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For 35 years or so, drivers used the good old multi-function switch to turn on the windshield wipers. However, as technology advances, this simple feature is being automated in many modern cars.

Car manufacturers have decided to equip windshield wipers with rain sensors that detect water and turn on the wipers. It sounds fantastic on paper and enjoyable to have in your car, but it doesn't serve a useful purpose when the wipers are going at the wrong speed.

7. Night Vision

Audi A8 Night Vision Assistant
Image Credit: Robert Basic – CC BY 2.0/Wiki Commons.

Night vision might make us feel like in a spy movie, but it's useless in a car. Besides adding several hundred — or thousand — dollars to the car's price, it serves little purpose.

Night vision in cars uses an infrared camera to display the road ahead on the infotainment display. Headlights have been doing this successfully since at least 1912. No driver in their right mind turns off the headlights and looks at the dashboard to drive at night.

8. Electronic Parking Brakes

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This is one of the many features unnecessarily complicated by digital circuitry. Experienced drivers have used the emergency brake by pulling up the lever between the front seats or pressing the pedal on the floorboard. Although many automakers still make cars with the good old lever brake, many luxury cars no longer come with that feature.

These cars have buttons and lights instead of the lever on the dash, which makes them more prone to failure. While it has some benefits, like making hill climbs easier, it's safe to say if a car doesn't have the new kind, the driver isn't missing out.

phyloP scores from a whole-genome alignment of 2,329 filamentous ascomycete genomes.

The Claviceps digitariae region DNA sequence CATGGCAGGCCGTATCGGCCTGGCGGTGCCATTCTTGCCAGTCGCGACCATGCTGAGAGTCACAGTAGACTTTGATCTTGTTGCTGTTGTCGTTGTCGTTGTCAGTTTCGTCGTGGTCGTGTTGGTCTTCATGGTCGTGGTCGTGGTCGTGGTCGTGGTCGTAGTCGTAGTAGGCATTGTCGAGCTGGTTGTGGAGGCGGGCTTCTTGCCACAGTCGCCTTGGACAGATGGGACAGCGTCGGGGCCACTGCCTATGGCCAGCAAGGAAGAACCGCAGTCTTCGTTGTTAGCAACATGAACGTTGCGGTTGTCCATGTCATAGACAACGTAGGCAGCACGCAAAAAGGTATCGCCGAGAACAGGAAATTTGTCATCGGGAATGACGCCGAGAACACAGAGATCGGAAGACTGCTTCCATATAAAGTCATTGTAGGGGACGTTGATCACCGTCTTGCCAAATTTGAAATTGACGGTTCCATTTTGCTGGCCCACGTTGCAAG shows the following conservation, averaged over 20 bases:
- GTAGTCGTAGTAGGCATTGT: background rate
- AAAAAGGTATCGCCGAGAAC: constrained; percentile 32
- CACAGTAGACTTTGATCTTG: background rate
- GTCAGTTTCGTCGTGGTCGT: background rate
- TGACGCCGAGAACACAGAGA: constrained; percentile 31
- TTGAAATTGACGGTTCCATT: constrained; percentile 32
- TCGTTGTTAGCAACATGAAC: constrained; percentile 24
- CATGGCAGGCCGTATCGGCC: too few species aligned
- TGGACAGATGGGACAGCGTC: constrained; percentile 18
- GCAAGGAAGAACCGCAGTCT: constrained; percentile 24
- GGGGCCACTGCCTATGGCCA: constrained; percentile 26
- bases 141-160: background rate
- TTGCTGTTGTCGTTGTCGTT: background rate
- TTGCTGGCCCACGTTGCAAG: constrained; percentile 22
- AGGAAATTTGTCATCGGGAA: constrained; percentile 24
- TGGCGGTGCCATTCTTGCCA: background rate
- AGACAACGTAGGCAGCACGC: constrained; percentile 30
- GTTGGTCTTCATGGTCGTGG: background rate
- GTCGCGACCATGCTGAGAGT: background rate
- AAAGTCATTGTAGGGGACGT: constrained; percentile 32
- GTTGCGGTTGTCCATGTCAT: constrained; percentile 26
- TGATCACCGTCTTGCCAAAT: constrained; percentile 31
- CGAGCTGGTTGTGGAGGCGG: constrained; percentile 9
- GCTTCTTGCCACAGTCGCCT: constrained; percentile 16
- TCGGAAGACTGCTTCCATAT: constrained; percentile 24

9. Digital Keys

Image Credit: Tesla.

Digital keys have been around for a couple of years and have become a must-have feature for new car owners. This feature replaces the physical key with a digital fob, or it allows drivers to use their phones as keys.

It sounds convenient, but it leaves many possibilities open for hackers and thieves to break in and steal your car. Moreover, if you lose your phone or fob, getting the fob or phone replaced is an expensive proposition.

10. Electronic Seat Belts

Image Credit: Shutterstock.

Car critics worldwide had a field day with this one. Although this feature may seem like a birthday wish come true for parents and senior citizens, which it is, it doesn't live up to its name.

There have been numerous reports of automated seat belts engaging too early, buckling drivers in before they're ready, ensnaring the wrong arm, and the motors wearing out, meaning the belts will not move out of the way or won't engage to start with.

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Author: Ali Hassan

Ali is a published automotive and entertainment writer with a knack for crafting compelling stories. He likes to get personal with his audience. He makes them feel like they are having a conversation with a friend rather than reading another blog.

He's had the pleasure of working for some respected publications like TopSpeed, Exotic Car Traders, and HeadFone. Ali is working for The Content Agency and is working on some ghostwriting projects these days.

You'll find him at the gym or exploring new fast-food places whenever he's not writing. He stays away from people who like pineapple on pizza.